Friday, May 11, 2012

Road Babe Dispatch From Delphi Greece

We take an early bus to Delphi. It’s a pilgrimage many have made before, to the belly button of the earth and the oracle of Apollo. We pass through undulating mountains carpeted with green moss. The closer we get the thicker the air gets, weighted down with water particles until it becomes a visible fog. This condensation becomes a condensed sensation, pouring in streams through the open bus windows.

I sit behind the driver, watching the curvy road roll toward our destination. Im expecting a haggard oracle bent over a fissure of steaming liquid and can think of little else. Mother asks, “So this is a temple for Apollo?”

After three hours, we arrive in Delphi then climb the winding walled path leading to the platform of columns. I’m imagining where the eagles landed together on the tawny cliffs of Mount Parnassus, where only vultures circle now.  Each wall is hand-fitted with interlocking stones like a cobbled jigsaw puzzle. We see only the remains of a hollowed out egg, once even more glorious.

Mother asks, “So what’s the story?” while examining a rock wider than her arm-span.

“Apollo was a god for lots of things: art, athletics, medicine and prophecy. He predicted the future with an oracle.”

“What oracle?”

“An old woman priestess called a Pythia, who could project her soul to the domain of the gods and ask questions. Her body could also be inhabited by the gods to give an answer. She lived here.

The sky drapes a warm blue shadow over the ivy-covered walls, consisting of crumbled once-ribbed stones. There are deeper shadows on the path. We walk toward the grey columned platform, hosting stacked cylindrical sections that look like balanced peaches.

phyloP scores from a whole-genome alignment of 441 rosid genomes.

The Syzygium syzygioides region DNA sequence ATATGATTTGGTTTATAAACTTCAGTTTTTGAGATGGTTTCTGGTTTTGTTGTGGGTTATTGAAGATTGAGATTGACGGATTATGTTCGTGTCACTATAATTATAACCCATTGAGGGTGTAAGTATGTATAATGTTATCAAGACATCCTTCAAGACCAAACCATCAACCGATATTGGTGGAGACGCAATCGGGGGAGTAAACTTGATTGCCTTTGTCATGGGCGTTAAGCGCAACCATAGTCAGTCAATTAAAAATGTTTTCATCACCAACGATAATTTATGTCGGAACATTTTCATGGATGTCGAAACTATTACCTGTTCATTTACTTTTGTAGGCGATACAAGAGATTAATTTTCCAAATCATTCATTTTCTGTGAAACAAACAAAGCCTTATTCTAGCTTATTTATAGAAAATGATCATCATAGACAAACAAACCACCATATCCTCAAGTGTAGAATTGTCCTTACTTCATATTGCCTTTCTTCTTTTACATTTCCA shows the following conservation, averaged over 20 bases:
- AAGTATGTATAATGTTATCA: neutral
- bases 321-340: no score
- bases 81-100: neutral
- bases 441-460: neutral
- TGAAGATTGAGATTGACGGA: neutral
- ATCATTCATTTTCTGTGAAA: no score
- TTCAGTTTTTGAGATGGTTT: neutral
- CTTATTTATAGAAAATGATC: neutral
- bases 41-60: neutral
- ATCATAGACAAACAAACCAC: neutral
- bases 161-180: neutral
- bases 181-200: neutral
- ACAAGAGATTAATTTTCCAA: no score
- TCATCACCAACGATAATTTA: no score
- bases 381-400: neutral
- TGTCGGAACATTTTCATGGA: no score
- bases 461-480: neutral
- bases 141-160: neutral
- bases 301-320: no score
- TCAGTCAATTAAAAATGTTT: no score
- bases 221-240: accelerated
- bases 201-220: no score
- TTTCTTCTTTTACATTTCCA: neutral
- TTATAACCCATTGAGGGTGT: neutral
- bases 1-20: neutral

We enter the semi-circular stone amphitheater, where tall skinny shrubs rise around us. I explain, “The Pythia would breathe in a toxic liquid that would put her into a trance. Legend says the liquid was the decomposing body of Apollo, who had fallen into the cracked stone.”

My imagination strolls in the past: fumes rising from a chemical stew passing underground, a prophetess in her sanctuary inhaling deeply then speaking in riddles.

“I’ll tell you,” mom says, “these stories are interesting, but they just don’t make sense.”

It’s funny how significance to one is nothing to another. Or stranger yet - how we're often rooted in the same imagery but give it vastly divergent interpretations. Perhaps, the collective aspect is buried under social conditioning. Im quite drawn to Apollo. I’m drawn to the roots of inspired images. They come to me unrequested, a neuron rush in my sleep or a daydream in my waking haze.

On the way home, our bus stops in a small town named Arapahoe, where we eat snacks and look at handmade rugs they’re famous for. I care nothing about rugs, because my thoughts are elsewhere.

I wanted to see the oracle. It’s an image I can’t escape. The gifts I’d offer couldn’t compete with the sacrifices of the past. Would I even be admitted? What would she tell me? Would she hiss from her tripod, sucking the rising plume? A vision spoken in tongues, shrouded in grey by the flickering light.

Mittie Babette Roger is from Louisiana but lives in San Miguel de Allende, Mexico. She received an M.F.A. in Creative Writing from Naropa University and authored the book It's Better to Visit the Shaman Without Questions to Ask. She travels the world volunteering to help disadvantaged children and promoting Blue Iguana Tequila to empower serious drinkers.


  1. My aunt and uncle have visited there. It's a place I'd first heard of reading about mythology, and one of the places I do have to see for myself. Thanks for posting about it!

  2. Thanks William. I'm glad you liked it and yes, it's a must-see!